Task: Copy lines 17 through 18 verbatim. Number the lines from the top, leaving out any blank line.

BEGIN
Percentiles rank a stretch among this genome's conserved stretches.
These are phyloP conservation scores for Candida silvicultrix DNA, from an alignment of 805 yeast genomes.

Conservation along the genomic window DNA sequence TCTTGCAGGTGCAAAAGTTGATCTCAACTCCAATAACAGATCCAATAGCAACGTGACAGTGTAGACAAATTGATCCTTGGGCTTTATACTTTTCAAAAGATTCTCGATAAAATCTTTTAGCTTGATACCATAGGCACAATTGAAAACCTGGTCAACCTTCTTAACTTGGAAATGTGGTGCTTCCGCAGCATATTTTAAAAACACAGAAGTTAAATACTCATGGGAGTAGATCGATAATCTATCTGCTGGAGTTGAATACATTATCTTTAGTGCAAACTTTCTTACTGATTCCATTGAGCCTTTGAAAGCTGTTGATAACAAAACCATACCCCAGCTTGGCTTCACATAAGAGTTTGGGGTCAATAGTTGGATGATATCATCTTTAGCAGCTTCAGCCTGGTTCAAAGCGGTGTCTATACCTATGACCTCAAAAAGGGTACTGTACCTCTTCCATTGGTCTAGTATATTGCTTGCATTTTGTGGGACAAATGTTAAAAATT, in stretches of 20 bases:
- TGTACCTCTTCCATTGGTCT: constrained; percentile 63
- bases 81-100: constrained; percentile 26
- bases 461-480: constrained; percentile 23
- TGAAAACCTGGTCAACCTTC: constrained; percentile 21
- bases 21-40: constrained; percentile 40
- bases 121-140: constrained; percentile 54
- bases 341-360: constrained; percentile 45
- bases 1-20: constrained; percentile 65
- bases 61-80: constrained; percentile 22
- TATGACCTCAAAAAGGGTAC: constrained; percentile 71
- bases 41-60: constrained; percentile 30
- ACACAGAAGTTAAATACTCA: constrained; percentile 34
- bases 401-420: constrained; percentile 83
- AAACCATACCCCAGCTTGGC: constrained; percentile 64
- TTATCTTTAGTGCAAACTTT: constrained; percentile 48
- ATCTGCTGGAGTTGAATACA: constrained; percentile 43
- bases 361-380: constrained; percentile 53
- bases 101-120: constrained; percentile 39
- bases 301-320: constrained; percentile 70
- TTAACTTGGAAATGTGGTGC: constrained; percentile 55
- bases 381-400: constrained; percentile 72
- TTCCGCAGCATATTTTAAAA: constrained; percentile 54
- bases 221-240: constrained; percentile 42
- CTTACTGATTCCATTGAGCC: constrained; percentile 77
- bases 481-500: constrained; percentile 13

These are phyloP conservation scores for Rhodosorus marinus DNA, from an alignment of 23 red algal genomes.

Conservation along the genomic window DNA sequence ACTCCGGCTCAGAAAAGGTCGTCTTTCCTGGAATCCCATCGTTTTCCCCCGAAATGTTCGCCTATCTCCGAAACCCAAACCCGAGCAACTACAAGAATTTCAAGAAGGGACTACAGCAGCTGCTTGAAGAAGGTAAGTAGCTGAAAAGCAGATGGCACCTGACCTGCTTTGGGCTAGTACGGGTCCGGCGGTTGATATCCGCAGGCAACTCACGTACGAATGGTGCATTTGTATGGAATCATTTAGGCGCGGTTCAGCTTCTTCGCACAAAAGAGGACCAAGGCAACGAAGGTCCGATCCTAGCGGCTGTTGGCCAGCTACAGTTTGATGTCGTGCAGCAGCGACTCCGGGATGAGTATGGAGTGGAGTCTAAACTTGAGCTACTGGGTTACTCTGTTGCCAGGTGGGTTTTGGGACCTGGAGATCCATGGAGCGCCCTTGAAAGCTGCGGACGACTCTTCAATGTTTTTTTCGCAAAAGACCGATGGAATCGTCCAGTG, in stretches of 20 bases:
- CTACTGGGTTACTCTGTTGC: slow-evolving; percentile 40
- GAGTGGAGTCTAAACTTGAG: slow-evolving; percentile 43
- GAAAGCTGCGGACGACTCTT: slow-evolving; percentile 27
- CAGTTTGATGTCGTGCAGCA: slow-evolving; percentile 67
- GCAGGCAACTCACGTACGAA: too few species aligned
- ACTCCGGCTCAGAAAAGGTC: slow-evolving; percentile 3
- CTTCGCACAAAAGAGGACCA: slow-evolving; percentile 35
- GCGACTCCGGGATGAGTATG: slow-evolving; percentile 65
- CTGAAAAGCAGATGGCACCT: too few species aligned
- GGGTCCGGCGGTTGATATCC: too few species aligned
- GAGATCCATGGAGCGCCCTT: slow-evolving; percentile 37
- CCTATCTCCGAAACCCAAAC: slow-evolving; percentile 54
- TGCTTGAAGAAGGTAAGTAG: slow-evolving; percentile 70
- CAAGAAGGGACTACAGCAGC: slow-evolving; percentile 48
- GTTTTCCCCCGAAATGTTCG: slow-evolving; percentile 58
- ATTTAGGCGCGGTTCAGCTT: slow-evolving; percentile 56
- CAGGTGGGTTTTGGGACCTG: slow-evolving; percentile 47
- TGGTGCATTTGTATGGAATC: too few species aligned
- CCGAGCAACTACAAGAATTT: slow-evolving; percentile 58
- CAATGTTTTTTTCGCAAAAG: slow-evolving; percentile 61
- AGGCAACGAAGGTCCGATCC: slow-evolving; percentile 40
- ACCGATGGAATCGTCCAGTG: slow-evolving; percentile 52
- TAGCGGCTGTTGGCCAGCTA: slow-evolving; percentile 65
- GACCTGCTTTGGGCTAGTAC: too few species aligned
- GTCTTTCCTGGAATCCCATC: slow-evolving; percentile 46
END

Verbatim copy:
- AAACCATACCCCAGCTTGGC: constrained; percentile 64
- TTATCTTTAGTGCAAACTTT: constrained; percentile 48